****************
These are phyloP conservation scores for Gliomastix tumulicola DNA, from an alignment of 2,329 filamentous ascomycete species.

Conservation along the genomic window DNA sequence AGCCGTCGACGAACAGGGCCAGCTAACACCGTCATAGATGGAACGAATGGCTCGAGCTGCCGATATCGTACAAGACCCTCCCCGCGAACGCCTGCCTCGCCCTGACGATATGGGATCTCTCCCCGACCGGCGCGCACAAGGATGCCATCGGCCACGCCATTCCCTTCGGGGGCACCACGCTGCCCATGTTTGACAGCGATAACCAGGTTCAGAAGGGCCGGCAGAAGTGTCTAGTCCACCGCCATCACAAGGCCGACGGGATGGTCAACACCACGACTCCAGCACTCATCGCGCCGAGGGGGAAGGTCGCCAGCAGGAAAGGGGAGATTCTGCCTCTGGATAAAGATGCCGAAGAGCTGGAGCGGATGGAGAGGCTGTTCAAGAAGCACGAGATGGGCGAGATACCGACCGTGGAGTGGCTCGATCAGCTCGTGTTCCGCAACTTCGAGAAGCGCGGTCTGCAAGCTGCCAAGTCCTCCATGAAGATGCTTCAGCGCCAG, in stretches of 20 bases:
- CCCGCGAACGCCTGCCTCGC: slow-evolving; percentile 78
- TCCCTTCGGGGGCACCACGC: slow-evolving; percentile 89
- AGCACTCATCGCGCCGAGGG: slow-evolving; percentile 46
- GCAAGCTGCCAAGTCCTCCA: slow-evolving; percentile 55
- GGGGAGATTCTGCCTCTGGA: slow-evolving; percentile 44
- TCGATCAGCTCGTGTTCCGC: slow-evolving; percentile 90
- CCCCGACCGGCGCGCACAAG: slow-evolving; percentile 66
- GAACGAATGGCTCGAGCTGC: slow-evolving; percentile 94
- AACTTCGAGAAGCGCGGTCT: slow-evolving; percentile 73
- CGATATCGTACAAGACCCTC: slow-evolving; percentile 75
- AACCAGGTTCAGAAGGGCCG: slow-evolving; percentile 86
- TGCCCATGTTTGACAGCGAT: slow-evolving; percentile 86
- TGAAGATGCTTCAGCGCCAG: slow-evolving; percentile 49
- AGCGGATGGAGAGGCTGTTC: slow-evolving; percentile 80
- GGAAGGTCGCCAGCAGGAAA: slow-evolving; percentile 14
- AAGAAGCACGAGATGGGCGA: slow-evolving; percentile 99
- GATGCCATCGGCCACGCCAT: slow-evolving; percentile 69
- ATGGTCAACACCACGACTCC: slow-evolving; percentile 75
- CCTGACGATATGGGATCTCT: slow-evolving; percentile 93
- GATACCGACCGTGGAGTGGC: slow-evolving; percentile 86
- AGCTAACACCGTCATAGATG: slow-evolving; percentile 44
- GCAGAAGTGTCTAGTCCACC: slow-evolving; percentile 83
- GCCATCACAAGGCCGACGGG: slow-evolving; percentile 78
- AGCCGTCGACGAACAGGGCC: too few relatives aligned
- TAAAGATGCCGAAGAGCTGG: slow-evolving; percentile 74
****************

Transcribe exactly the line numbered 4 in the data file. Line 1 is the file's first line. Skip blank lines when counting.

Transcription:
- TCCCTTCGGGGGCACCACGC: slow-evolving; percentile 89